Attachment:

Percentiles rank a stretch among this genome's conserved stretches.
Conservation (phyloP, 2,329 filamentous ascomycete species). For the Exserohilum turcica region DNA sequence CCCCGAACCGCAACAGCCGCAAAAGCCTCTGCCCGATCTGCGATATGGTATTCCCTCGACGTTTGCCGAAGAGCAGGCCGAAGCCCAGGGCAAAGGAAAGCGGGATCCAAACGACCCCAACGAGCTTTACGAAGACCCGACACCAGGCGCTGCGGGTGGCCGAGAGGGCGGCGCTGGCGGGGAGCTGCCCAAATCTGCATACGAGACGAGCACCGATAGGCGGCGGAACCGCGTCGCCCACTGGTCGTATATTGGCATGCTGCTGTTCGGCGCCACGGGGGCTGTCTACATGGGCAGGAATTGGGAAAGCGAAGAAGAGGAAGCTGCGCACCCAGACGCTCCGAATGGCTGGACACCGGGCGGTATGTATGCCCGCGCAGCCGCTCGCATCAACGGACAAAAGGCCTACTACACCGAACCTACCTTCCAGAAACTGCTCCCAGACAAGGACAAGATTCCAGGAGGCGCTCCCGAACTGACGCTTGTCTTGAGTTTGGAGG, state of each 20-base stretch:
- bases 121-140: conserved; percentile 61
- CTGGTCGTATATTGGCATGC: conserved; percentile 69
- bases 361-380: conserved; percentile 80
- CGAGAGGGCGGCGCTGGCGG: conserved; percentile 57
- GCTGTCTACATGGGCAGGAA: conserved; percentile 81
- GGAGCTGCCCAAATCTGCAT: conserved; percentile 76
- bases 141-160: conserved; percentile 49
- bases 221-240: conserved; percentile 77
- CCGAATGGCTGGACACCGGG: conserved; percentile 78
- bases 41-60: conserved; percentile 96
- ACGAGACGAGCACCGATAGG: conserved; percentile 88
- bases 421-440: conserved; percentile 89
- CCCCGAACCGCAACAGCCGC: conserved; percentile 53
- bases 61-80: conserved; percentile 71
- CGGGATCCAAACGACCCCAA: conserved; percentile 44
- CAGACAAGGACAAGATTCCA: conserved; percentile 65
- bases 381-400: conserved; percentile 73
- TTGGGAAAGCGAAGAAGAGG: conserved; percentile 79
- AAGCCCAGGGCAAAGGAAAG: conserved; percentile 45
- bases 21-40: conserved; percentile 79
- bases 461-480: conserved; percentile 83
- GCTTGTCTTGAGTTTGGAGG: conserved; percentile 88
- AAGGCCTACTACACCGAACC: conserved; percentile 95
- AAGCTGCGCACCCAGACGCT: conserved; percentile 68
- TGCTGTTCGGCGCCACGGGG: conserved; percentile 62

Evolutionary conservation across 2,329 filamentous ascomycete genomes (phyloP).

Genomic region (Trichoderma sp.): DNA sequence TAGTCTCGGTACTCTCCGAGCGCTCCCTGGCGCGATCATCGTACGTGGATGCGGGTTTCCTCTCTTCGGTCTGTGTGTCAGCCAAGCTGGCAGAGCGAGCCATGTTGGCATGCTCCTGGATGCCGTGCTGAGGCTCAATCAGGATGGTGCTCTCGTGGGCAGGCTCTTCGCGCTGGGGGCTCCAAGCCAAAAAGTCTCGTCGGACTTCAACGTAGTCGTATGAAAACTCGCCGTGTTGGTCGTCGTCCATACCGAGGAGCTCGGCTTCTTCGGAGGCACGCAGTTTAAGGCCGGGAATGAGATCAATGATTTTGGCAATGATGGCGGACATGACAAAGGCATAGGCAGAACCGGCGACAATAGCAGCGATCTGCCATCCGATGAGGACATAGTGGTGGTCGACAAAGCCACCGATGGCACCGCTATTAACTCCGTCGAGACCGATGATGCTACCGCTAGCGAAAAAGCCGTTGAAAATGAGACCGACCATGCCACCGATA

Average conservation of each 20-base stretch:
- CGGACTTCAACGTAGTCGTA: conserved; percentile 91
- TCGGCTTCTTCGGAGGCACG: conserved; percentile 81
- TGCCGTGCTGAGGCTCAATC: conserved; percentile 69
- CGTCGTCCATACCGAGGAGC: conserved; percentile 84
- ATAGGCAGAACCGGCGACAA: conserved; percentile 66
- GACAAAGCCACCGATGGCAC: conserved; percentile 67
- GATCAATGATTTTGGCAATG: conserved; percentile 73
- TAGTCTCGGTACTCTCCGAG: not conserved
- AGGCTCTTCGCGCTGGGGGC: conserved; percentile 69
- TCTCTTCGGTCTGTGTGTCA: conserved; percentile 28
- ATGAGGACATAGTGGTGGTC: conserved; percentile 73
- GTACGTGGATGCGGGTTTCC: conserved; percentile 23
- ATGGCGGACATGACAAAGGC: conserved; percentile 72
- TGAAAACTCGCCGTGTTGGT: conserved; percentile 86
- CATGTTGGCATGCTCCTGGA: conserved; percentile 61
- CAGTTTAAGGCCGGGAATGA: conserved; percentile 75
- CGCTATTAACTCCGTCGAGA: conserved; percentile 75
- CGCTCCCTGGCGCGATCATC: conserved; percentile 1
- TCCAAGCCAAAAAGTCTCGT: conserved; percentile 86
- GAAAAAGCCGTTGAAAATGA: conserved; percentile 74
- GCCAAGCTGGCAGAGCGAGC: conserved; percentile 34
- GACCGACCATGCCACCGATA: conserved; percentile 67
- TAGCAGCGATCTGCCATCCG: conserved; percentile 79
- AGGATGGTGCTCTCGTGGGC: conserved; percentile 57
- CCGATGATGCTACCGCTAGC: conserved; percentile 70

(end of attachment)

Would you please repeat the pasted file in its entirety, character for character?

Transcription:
Percentiles rank a stretch among this genome's conserved stretches.
Conservation (phyloP, 2,329 filamentous ascomycete species). For the Exserohilum turcica region DNA sequence CCCCGAACCGCAACAGCCGCAAAAGCCTCTGCCCGATCTGCGATATGGTATTCCCTCGACGTTTGCCGAAGAGCAGGCCGAAGCCCAGGGCAAAGGAAAGCGGGATCCAAACGACCCCAACGAGCTTTACGAAGACCCGACACCAGGCGCTGCGGGTGGCCGAGAGGGCGGCGCTGGCGGGGAGCTGCCCAAATCTGCATACGAGACGAGCACCGATAGGCGGCGGAACCGCGTCGCCCACTGGTCGTATATTGGCATGCTGCTGTTCGGCGCCACGGGGGCTGTCTACATGGGCAGGAATTGGGAAAGCGAAGAAGAGGAAGCTGCGCACCCAGACGCTCCGAATGGCTGGACACCGGGCGGTATGTATGCCCGCGCAGCCGCTCGCATCAACGGACAAAAGGCCTACTACACCGAACCTACCTTCCAGAAACTGCTCCCAGACAAGGACAAGATTCCAGGAGGCGCTCCCGAACTGACGCTTGTCTTGAGTTTGGAGG, state of each 20-base stretch:
- bases 121-140: conserved; percentile 61
- CTGGTCGTATATTGGCATGC: conserved; percentile 69
- bases 361-380: conserved; percentile 80
- CGAGAGGGCGGCGCTGGCGG: conserved; percentile 57
- GCTGTCTACATGGGCAGGAA: conserved; percentile 81
- GGAGCTGCCCAAATCTGCAT: conserved; percentile 76
- bases 141-160: conserved; percentile 49
- bases 221-240: conserved; percentile 77
- CCGAATGGCTGGACACCGGG: conserved; percentile 78
- bases 41-60: conserved; percentile 96
- ACGAGACGAGCACCGATAGG: conserved; percentile 88
- bases 421-440: conserved; percentile 89
- CCCCGAACCGCAACAGCCGC: conserved; percentile 53
- bases 61-80: conserved; percentile 71
- CGGGATCCAAACGACCCCAA: conserved; percentile 44
- CAGACAAGGACAAGATTCCA: conserved; percentile 65
- bases 381-400: conserved; percentile 73
- TTGGGAAAGCGAAGAAGAGG: conserved; percentile 79
- AAGCCCAGGGCAAAGGAAAG: conserved; percentile 45
- bases 21-40: conserved; percentile 79
- bases 461-480: conserved; percentile 83
- GCTTGTCTTGAGTTTGGAGG: conserved; percentile 88
- AAGGCCTACTACACCGAACC: conserved; percentile 95
- AAGCTGCGCACCCAGACGCT: conserved; percentile 68
- TGCTGTTCGGCGCCACGGGG: conserved; percentile 62

Evolutionary conservation across 2,329 filamentous ascomycete genomes (phyloP).

Genomic region (Trichoderma sp.): DNA sequence TAGTCTCGGTACTCTCCGAGCGCTCCCTGGCGCGATCATCGTACGTGGATGCGGGTTTCCTCTCTTCGGTCTGTGTGTCAGCCAAGCTGGCAGAGCGAGCCATGTTGGCATGCTCCTGGATGCCGTGCTGAGGCTCAATCAGGATGGTGCTCTCGTGGGCAGGCTCTTCGCGCTGGGGGCTCCAAGCCAAAAAGTCTCGTCGGACTTCAACGTAGTCGTATGAAAACTCGCCGTGTTGGTCGTCGTCCATACCGAGGAGCTCGGCTTCTTCGGAGGCACGCAGTTTAAGGCCGGGAATGAGATCAATGATTTTGGCAATGATGGCGGACATGACAAAGGCATAGGCAGAACCGGCGACAATAGCAGCGATCTGCCATCCGATGAGGACATAGTGGTGGTCGACAAAGCCACCGATGGCACCGCTATTAACTCCGTCGAGACCGATGATGCTACCGCTAGCGAAAAAGCCGTTGAAAATGAGACCGACCATGCCACCGATA

Average conservation of each 20-base stretch:
- CGGACTTCAACGTAGTCGTA: conserved; percentile 91
- TCGGCTTCTTCGGAGGCACG: conserved; percentile 81
- TGCCGTGCTGAGGCTCAATC: conserved; percentile 69
- CGTCGTCCATACCGAGGAGC: conserved; percentile 84
- ATAGGCAGAACCGGCGACAA: conserved; percentile 66
- GACAAAGCCACCGATGGCAC: conserved; percentile 67
- GATCAATGATTTTGGCAATG: conserved; percentile 73
- TAGTCTCGGTACTCTCCGAG: not conserved
- AGGCTCTTCGCGCTGGGGGC: conserved; percentile 69
- TCTCTTCGGTCTGTGTGTCA: conserved; percentile 28
- ATGAGGACATAGTGGTGGTC: conserved; percentile 73
- GTACGTGGATGCGGGTTTCC: conserved; percentile 23
- ATGGCGGACATGACAAAGGC: conserved; percentile 72
- TGAAAACTCGCCGTGTTGGT: conserved; percentile 86
- CATGTTGGCATGCTCCTGGA: conserved; percentile 61
- CAGTTTAAGGCCGGGAATGA: conserved; percentile 75
- CGCTATTAACTCCGTCGAGA: conserved; percentile 75
- CGCTCCCTGGCGCGATCATC: conserved; percentile 1
- TCCAAGCCAAAAAGTCTCGT: conserved; percentile 86
- GAAAAAGCCGTTGAAAATGA: conserved; percentile 74
- GCCAAGCTGGCAGAGCGAGC: conserved; percentile 34
- GACCGACCATGCCACCGATA: conserved; percentile 67
- TAGCAGCGATCTGCCATCCG: conserved; percentile 79
- AGGATGGTGCTCTCGTGGGC: conserved; percentile 57
- CCGATGATGCTACCGCTAGC: conserved; percentile 70